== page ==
From a general standpoint, depression is a severe feeling of dejection and despondency. It implies a stressful life characterized by weird thoughts injurious to the psychological aspect of an individual. Murrock, & Graor (2016) suggests that Depression is directly linked to social isolation. Stereotypes make the disabled feel dejected. Some stereotypes such as seeing the disabled as the burdens to the society result in unhappiness and feelings of sorrow. The impaired individuals spend their lives characterized by a high degree of melancholy. Additionally, stereotypes cause hopelessness among the victims. For example, when an idea that implies that they are incapable of owning their families and lead a good life, they are discouraged from pursuing opportunities that can change their lives, thus they spend a better part of their lives in misery.
4. Actual Changes in Brain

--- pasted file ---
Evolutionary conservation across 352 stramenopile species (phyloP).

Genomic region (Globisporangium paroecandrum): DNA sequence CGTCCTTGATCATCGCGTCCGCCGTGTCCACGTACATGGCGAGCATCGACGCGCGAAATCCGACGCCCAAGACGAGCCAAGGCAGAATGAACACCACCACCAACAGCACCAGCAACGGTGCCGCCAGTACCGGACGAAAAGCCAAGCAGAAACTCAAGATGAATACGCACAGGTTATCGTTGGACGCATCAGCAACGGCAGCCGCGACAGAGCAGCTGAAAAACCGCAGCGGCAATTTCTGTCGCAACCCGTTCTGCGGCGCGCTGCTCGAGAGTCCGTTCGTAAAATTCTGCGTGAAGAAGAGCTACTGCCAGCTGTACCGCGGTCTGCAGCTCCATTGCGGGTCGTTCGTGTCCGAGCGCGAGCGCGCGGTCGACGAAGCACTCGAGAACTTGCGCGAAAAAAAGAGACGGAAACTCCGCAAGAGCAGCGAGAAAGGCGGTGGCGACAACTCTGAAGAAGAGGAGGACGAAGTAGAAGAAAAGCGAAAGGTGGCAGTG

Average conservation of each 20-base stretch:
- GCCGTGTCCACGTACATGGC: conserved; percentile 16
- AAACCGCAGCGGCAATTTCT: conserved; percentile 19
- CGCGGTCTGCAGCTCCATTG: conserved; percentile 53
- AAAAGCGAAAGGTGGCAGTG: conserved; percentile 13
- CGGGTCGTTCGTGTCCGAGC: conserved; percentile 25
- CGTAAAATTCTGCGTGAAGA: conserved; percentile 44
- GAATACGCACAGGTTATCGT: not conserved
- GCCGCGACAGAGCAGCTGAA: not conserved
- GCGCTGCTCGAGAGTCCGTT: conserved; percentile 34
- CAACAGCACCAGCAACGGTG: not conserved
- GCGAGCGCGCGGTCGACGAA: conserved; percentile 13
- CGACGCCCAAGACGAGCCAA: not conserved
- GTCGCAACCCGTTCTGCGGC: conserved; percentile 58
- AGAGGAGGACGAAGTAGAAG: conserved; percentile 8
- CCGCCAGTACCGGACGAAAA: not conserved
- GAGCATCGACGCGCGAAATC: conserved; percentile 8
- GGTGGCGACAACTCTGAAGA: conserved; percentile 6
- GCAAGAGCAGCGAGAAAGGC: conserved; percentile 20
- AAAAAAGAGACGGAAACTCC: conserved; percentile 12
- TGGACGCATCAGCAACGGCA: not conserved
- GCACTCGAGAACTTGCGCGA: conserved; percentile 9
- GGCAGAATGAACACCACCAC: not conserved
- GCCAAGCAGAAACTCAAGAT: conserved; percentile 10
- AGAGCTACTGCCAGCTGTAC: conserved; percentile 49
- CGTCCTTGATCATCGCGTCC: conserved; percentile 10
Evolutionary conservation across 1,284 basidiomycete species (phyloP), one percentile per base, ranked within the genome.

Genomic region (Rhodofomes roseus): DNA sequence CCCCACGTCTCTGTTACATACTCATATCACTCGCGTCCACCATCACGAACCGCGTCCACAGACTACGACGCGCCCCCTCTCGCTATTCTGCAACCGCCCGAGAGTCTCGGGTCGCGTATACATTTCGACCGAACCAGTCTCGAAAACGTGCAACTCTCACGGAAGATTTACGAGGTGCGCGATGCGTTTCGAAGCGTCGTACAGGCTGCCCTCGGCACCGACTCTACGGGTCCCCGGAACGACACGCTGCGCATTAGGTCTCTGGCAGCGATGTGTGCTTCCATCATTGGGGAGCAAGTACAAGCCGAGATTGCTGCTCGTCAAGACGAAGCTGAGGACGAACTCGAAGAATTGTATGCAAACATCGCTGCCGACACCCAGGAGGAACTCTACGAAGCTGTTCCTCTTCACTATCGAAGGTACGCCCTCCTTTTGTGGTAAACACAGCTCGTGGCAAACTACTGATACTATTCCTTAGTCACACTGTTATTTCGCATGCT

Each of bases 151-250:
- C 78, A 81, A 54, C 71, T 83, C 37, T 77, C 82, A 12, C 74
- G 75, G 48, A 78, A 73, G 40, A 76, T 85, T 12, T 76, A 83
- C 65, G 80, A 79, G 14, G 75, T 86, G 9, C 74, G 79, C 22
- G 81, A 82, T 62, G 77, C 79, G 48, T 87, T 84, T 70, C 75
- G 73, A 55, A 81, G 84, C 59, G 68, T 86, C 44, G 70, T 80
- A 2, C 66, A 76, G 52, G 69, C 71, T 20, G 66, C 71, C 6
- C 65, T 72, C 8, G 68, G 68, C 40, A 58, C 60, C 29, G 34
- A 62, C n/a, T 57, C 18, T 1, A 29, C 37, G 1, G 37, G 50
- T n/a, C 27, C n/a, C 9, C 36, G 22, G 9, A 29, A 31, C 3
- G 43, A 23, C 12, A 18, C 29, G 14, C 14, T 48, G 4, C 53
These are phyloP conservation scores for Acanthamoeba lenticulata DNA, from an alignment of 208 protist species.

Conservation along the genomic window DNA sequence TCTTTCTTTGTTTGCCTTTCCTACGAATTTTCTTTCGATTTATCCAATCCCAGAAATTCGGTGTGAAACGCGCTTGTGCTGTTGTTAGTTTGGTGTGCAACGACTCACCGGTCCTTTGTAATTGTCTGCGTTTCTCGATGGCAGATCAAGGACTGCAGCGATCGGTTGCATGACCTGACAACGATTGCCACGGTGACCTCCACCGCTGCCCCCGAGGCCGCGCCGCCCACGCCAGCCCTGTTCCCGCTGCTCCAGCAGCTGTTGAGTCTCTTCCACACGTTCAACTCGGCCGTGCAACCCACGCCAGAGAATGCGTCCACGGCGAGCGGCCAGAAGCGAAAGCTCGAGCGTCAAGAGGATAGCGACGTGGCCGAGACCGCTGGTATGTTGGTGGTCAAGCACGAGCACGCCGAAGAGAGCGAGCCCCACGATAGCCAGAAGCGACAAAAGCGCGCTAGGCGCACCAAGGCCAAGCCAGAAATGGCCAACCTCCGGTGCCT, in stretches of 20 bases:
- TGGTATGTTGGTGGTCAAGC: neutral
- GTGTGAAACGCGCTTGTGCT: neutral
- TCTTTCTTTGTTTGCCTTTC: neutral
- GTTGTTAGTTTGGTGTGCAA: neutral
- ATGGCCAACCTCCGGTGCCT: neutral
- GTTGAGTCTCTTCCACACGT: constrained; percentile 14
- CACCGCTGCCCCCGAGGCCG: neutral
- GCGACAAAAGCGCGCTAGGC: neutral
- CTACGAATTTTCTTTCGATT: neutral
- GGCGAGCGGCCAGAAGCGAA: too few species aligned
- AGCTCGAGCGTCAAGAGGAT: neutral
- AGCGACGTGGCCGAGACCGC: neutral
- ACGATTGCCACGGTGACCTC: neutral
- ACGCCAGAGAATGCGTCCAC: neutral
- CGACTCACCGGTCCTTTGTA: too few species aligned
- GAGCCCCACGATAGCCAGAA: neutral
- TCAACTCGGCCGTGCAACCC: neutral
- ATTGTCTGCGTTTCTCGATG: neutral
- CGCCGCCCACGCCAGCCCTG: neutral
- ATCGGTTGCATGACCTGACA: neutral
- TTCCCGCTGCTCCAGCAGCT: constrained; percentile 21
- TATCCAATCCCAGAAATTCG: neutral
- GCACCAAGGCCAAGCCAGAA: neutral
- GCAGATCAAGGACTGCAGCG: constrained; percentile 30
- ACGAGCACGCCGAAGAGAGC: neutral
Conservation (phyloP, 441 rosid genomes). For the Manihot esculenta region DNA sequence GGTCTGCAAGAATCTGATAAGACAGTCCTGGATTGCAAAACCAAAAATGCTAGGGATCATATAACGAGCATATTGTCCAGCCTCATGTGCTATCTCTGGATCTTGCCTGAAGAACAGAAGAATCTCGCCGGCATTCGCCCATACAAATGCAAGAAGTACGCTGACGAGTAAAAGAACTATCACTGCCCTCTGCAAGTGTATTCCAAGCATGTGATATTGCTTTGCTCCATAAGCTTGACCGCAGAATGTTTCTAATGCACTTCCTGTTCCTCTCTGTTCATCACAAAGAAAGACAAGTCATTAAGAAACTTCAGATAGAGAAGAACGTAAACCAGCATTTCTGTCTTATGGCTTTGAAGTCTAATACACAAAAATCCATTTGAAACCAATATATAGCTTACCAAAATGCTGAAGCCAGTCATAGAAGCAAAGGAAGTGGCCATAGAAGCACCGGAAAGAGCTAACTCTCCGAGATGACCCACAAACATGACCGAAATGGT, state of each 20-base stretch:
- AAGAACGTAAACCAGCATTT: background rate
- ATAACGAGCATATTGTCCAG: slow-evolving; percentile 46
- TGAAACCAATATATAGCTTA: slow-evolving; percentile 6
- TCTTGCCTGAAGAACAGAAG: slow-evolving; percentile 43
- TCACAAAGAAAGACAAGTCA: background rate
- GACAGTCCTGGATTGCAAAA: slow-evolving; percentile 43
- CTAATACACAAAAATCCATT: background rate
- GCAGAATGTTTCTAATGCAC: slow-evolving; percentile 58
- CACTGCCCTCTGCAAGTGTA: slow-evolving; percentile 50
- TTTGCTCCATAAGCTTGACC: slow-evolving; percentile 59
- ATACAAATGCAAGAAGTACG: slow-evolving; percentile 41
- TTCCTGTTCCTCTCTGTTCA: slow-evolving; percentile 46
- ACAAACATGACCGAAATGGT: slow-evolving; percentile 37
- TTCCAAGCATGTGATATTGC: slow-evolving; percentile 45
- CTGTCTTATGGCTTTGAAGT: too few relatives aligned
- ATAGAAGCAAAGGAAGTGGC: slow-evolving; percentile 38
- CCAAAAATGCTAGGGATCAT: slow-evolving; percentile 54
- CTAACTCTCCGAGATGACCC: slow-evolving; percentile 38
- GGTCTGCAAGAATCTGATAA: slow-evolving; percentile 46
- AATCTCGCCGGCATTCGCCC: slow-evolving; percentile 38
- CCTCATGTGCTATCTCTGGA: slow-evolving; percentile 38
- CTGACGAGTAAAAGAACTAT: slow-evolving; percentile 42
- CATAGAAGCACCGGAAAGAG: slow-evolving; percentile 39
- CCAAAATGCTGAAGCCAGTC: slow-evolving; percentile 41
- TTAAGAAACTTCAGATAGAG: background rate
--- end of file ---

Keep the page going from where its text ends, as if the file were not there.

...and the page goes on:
Once the stereotypes cause depression to the disabled persons, the functional capacity of the brain in interfered with. Images from the brain show establish that the brain regions responsible for decision making, memory, and mood are susceptible to change in both size and function as a result of  exposures to depressive situations. For example, the prefrontal cortex, a major structure of memory, decision making, and emotional regulation is likely to shrink as consequence of depression. A research conducted by Bruce s. McEwen, MD. on stress, depression, and brain structure infer that excessive stress enlarges Amygdala part of the brain (MacEwen, 2015)..